PETER ENGLES, deceased, was born July 10, 1824, in Prussia, and was all his life a farmer. He came to America in 1847 with his widowed mother and her family, locating in La Salle County, Ill., Jan 23, 1858. He married Mary A. Meath; she was born in County Mayo. Ireland, and came with her parents to America in 1848. In 1862, Mr. and Mrs. Engles came to Nebraska with their one child, and in the fall of the next year located where the widow and family now live in Bedford. Mr. E. did good work on this half-section in way of building and improving, and became the owner of a fine section besides, in Benton Precinct, on which are four tenement houses, occupied by as many different families. Mr. E. died April 25, 1881, leaving three children--Thomas W., born in La Salle Co., Ill.; Lizzie, born in Nebraska, and now being educated in the Seminary of the Sacred Heart in St. Joseph, Mo., and Albert M., now with his mother and brother on the homestead.

JOHN HOLMAN, farmer and stock-feeder, P. O. Bratton. Mr. Holman is English by birth and instincts, and coming, in 1870, to Nebraska and to his present farm, has built up a place more closely resembling a typical farm in Old England than is to be found in Nemaha County. He has 840 acres of land, nearly all in one body; has built his home near the center of it, and laid it out after the English idea. He annually feeds about 100 head of grade Short-Horn cattle, and 200 to 300 Berkshire hogs, besides being a fancier and very successful breeder of Cotswold sheep. His sheep barn is 26x26, flanked by two sheds 80 feet in length, water for all the stock is plentifully supplied by two wind engines. He has a barn 28x52x16, and in connection a corn crib with a capacity of 2,500 bushels. His hog house is very conveniently arranged and supplied with feed-mill and all modern appliances for the comfort of his "porkers." The buildings are surrounded with groves, the farm environed and subdivided with hedges, and to make it still more like "Merry England," Mr. H. is breeding quite a pack of foxhounds, used in wolf hunts. He came here from Jo Daviess Co., Ill., and married Miss Eliza McDougal, by whom he has two children.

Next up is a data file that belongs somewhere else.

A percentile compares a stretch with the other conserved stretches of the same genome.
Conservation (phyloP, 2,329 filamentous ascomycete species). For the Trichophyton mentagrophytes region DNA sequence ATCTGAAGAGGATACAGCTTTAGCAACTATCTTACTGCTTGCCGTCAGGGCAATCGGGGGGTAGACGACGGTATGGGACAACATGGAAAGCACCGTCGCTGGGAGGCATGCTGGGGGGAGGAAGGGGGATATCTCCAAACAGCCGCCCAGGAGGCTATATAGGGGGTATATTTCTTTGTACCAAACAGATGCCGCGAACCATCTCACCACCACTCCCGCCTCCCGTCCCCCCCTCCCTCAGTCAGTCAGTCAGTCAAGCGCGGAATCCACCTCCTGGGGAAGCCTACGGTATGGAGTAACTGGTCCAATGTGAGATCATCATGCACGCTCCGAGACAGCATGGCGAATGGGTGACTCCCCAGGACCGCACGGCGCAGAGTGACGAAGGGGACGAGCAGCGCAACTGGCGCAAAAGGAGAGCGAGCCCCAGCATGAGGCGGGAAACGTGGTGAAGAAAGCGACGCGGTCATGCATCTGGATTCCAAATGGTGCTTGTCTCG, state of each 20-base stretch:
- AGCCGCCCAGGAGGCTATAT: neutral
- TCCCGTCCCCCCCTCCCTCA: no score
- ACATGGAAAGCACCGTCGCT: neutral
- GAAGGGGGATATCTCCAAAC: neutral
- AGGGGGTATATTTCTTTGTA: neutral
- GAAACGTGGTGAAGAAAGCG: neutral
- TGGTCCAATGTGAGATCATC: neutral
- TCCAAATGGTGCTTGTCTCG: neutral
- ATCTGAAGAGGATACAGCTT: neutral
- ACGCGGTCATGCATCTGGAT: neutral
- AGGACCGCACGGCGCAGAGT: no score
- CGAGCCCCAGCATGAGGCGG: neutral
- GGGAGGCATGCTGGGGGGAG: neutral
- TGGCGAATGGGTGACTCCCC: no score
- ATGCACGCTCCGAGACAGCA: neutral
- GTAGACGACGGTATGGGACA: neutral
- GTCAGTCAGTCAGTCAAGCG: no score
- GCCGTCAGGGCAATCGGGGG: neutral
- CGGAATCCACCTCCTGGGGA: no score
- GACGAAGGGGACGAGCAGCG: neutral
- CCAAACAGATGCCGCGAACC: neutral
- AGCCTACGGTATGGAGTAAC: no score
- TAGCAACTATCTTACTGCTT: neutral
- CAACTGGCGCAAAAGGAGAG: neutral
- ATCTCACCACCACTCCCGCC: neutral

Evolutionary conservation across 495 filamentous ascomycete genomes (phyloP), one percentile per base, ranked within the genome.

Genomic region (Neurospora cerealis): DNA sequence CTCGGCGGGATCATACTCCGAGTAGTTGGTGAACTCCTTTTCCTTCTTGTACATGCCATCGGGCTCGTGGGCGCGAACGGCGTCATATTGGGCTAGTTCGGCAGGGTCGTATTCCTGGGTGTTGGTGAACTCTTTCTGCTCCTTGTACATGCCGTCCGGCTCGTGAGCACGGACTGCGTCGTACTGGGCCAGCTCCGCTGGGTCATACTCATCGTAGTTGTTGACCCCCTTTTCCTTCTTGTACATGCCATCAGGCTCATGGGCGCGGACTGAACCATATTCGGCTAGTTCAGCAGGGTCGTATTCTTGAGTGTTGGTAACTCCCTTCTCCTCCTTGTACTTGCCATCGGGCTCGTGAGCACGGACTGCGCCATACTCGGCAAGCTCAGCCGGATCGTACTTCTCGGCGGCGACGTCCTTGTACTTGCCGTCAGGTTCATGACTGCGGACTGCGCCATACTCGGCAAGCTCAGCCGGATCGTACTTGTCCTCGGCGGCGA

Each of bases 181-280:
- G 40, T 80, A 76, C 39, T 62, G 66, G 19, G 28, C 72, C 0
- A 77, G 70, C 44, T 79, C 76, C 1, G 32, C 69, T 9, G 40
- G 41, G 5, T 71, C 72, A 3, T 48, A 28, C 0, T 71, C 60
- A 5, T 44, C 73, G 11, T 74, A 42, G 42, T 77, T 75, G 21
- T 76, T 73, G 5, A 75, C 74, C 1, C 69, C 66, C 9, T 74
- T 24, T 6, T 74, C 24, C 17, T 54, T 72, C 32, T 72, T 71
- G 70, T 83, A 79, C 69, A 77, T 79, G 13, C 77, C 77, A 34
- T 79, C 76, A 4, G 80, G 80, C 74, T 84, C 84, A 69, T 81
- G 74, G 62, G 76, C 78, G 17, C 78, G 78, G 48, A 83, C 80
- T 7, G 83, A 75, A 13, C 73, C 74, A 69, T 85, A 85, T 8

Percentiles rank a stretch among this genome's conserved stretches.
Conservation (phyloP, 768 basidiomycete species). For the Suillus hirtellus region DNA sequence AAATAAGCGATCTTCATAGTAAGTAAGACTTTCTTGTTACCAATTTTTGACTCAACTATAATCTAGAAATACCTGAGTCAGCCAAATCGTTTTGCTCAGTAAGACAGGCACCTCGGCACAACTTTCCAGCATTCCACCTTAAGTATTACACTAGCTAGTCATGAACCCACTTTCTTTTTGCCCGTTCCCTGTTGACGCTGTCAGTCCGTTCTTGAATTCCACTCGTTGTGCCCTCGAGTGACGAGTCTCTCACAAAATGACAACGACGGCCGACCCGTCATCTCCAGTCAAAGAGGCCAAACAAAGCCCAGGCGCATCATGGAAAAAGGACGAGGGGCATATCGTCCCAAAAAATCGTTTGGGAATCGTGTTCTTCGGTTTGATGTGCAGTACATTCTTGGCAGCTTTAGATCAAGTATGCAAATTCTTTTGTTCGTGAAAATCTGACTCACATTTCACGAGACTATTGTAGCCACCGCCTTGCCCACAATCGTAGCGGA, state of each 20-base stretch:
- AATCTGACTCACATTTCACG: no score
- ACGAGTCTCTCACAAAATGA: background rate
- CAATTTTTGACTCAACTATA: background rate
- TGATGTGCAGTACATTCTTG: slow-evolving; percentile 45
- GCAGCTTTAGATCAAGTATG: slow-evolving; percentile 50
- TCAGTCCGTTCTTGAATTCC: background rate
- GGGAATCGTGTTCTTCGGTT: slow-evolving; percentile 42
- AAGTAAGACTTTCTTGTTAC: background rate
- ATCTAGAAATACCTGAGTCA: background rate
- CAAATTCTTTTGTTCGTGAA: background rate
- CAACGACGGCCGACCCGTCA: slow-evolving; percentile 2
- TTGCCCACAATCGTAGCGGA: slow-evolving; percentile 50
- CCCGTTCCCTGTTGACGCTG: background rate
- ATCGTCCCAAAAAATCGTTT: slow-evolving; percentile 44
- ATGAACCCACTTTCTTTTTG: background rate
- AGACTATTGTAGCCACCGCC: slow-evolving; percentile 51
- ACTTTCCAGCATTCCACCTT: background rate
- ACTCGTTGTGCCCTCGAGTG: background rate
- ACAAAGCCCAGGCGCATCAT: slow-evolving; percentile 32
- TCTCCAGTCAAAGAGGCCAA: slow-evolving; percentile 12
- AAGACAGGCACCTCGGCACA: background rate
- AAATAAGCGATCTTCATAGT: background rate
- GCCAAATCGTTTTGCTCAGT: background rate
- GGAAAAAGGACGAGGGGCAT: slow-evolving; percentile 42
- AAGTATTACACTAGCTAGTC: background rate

A. T. D. HUGHES, farmer, P. O. Howe, born in 1832 in Clarkville, Ohio. He went with his father and the family to Crawfordville, Ind., where he lived for many years. In May, 1856, he and his brother, William Hughes, came West and spent the first year on the prairie adjoining Frederick Swartz's on the north, in the Skeen neighborhood, and, in the spring of 1857, settled where he now lives, on the banks of the branch that bears his name. During the summer of 1856, he used to walk from the home of Fred Swartz, a distance of eight miles, to his claim to make the necessary improvements. Mr. H. has now a valuable half-section of land under good improvement, on which is perhaps sixty acres of timber. From 1870 to 1877, he kept the Bedford Sherman Post Office, now called Howe Post Office. In 1862 and 1863, he served in Col. R. W. Furnas' Second Nebraska Volunteers. He has been twice married, the first wife, née Caroline Smith, leaving him at her death three children. By the present wife, once Martha Grey, of Preble County, Ohio, he has seven children, all born in Nebraska. At the time of his first settlement, his neighbors in the precinct were only P. Dougherty and Hughes. He served as Justice of the Peace six years. The Missouri Pacific Railroad ran through the east side of his farm, also a station located on his land, and a town laid out called Bedford, with about twenty inhabitants and one general store.